It was with great interest I attended a workshop on multimodal analysis in HUMlab today, led by Sigrid Norris, Associate Professor of Communication Studies and Director of the Multimodal Research Centre at Auckland University of Technology in New Zealand. I would like to make a summary of some of the major points of the workshop here as a service to those who could not be there in person. While I paid careful attention throughout the workshop, it is possible I misread something, if this is the case, please comment and let me know.
My experience with multimodal analysis first began with the work of HUMlab doctoral candidate (and friend) Therese Örnberg Berglund. Since then I have explored it somewhat with the work of Gunther Kress and Theo van Leeuwen on the representational configurations that are possible with multimodal discourse. I have enjoyed the insights the work of Kress and van Leeuwen provided, but I always had some difficulties aligning them with the study of cultural communication in the context of English Literature.
Today Sigrid led a motivated group in the exploration of first what is multimodal discourse analysis, and then how it can be done.
The discussion began with the question, What are modes? While we fumbled around with various conceptions of what is a mode, Sigrid provided us with the concise definition; “a system of mediated actions”. In a material sense these mediated actions can be divided into levels. The example of ‘sound’ as a mode was (rightly) considered too general. Sound can be broken down to ‘noise’, ‘spoken language’ and ‘music’ (to name but a few). Other modes that can be used in analysis include; facial expressions, written language, bodily postures, proxemics and gaze. In responding to a question, Sigrid explained that the material, mode or object of study should direct the inquiry, and do not try to fit the question or the theory to the object of inquiry.
Once the mode has been identified, a theoretical level has to be introduced into the inquiry and analysis. Sigrid uses Activity Theory, or “social actors acting with/through a mediated means/cultural tools”. I immediately thought of Actor Network Theory and the work of Bruno Latour. Sigrid was quick to point out that Activity Theory discounted the agency of non-humans. For myself this provoked much thought and it will continue for some time yet. Multimodal Discourse Analysis differs from Activity Theory in respect to the action-levels (which they do not use). In Activity Theory actions are divided into lower-level; with beginning and ending points, composed of a single mode, they have goals and are what compose higher-level actions; these provide context to actions, and can be understood as topics and themes. Both lower and higher level actions are heuristic, in the sense they do not exhibit a reality of or on their own, but are rather parts of analysis for “experience-based techniques for problem solving, learning, and discovery” (Wikipedia).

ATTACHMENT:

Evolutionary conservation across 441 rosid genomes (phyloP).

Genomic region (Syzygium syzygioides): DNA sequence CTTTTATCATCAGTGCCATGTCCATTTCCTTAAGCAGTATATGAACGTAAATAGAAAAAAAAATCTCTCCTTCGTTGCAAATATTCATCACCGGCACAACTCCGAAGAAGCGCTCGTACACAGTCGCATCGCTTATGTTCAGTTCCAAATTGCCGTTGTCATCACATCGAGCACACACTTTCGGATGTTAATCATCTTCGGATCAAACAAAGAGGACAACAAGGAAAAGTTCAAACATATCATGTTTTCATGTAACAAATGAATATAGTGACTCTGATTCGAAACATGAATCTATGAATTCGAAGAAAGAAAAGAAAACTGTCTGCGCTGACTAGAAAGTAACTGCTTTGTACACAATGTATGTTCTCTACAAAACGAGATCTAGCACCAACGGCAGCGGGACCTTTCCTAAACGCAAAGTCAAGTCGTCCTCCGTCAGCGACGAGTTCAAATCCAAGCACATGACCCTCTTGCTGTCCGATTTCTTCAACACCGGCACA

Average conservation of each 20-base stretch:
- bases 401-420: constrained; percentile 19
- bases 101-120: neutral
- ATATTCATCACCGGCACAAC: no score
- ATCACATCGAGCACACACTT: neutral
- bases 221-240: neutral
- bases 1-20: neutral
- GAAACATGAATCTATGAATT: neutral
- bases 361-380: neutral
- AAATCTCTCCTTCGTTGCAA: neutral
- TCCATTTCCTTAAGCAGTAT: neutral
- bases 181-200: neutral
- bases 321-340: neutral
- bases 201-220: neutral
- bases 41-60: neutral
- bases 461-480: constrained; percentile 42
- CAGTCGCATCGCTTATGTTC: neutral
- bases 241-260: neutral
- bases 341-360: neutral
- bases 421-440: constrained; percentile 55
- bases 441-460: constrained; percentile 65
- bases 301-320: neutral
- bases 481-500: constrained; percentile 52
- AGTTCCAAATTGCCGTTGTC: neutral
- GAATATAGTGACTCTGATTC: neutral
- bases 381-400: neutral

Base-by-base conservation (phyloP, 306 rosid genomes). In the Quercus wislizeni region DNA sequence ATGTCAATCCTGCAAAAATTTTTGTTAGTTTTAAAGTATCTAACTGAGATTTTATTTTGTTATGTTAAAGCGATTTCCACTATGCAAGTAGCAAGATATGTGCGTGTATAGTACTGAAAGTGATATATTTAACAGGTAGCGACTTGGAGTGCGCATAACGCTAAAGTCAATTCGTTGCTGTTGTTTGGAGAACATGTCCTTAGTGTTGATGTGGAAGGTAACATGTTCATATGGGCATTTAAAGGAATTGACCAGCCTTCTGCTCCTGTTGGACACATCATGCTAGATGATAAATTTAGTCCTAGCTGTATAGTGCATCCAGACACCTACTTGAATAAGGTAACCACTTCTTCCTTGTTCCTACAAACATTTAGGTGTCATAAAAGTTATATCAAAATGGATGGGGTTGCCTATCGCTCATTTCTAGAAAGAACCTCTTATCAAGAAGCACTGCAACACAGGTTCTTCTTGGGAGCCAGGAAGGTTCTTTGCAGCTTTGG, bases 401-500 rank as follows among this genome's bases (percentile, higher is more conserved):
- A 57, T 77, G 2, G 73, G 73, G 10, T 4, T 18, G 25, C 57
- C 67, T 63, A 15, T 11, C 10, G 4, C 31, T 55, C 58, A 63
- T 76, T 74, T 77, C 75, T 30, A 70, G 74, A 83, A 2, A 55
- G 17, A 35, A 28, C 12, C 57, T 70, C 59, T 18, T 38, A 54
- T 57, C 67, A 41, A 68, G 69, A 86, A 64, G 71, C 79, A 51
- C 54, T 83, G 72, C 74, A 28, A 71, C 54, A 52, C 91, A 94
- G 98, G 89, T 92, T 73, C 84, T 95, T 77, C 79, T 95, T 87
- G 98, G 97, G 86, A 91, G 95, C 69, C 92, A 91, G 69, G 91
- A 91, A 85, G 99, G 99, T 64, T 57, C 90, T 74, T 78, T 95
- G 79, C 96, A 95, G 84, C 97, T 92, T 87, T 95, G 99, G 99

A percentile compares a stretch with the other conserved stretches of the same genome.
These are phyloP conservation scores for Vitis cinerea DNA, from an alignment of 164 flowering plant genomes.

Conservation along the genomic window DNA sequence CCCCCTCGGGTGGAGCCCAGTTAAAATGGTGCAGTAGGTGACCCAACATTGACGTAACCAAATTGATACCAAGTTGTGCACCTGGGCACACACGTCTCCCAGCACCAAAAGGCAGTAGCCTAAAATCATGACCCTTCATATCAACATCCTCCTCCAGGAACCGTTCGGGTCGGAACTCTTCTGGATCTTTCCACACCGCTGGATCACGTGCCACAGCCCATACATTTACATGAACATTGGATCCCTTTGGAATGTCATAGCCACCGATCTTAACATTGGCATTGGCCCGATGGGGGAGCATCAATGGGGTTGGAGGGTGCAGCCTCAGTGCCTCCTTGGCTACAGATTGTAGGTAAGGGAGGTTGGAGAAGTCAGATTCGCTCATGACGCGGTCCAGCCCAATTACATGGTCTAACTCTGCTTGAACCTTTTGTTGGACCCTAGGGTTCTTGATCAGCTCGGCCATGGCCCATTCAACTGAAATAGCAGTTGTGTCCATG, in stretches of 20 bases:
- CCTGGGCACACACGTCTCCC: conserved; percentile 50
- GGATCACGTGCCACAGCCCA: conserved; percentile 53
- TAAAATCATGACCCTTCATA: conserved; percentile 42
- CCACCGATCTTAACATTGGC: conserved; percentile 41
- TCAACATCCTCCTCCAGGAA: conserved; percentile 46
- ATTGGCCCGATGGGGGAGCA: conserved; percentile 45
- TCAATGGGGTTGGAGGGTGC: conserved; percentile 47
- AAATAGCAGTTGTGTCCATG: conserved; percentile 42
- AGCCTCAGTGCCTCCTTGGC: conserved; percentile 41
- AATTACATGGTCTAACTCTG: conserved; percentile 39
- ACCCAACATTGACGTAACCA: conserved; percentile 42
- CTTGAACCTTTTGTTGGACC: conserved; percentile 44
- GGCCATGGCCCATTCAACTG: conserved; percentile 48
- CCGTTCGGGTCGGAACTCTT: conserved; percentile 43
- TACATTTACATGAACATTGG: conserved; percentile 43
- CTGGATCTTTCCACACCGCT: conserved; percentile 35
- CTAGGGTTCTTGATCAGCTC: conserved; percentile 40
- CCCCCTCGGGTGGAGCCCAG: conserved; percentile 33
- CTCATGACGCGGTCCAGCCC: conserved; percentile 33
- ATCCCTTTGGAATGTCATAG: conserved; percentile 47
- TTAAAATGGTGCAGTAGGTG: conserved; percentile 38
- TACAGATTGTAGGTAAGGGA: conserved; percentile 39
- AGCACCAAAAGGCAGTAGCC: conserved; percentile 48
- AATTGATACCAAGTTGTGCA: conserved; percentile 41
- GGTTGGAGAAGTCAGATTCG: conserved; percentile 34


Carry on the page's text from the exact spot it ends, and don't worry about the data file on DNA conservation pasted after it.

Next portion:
With this basic introduction to the theoretical and modal concerns of Multimodal Discourse Analysis (time was short and it seems to fly by), we moved on to the ‘How’ component of the workshop. The method begins with transcription. This is time consuming (machine transcription is discouraged by Sigrid and I think she provided some good reasons for this, but I think it is up for discussion as well and she seems to follow the ‘it depends on the materials line’). Transcription, along with the actual utterances, actions, gestures and so on, includes:
* Transcribing the modes
* Transcribing the similarities within modes
* Explanation of contexts for the materials selected
When transcribing objects are seen as “frozen actions”, an obvious radical departure from Actor Network Theory. Texts are also ‘frozen actions’ on a higher-level. The compositional nature of the transcribed objects can be explained in terms of modal density; where rule modes are switched between foreground, midground and background. Attention to multiple groundings is at the heart of multimodal analysis. I noted that the mediation of this type of multimodal analysis is not mediated in the sense of the representational (something Kress and van Leeuwen seem to adhere to), but it is about the mediation of relationships. Once again this difference was a source of some thought for me.
I should add at this stage that the methodological focus for the workshop was the analysis of online videos. The examples provided by Sigrid were videos from her own field research, but ones that dealt with the same modes that many online videos do.
Once the analysis begins it is important to pay attention to the features of the object of study (in this case video); music and image, rhythms (actions and sound, movements) and the foreground-background continuum. This final point, the continuum between foreground and background and where the social actor can be positioned with it, represents the consciousness of the social actor. The “social actors also co-construct interactions through other modes than language” along with “other levels of attention and awareness”. Sigrid rightly (I believe) pointed out that “restricting analysis to the verbal runs the risk of missing so much information”.
Finally an important point was made, that the presentation of the data from multimodal analysis is multimodal itself.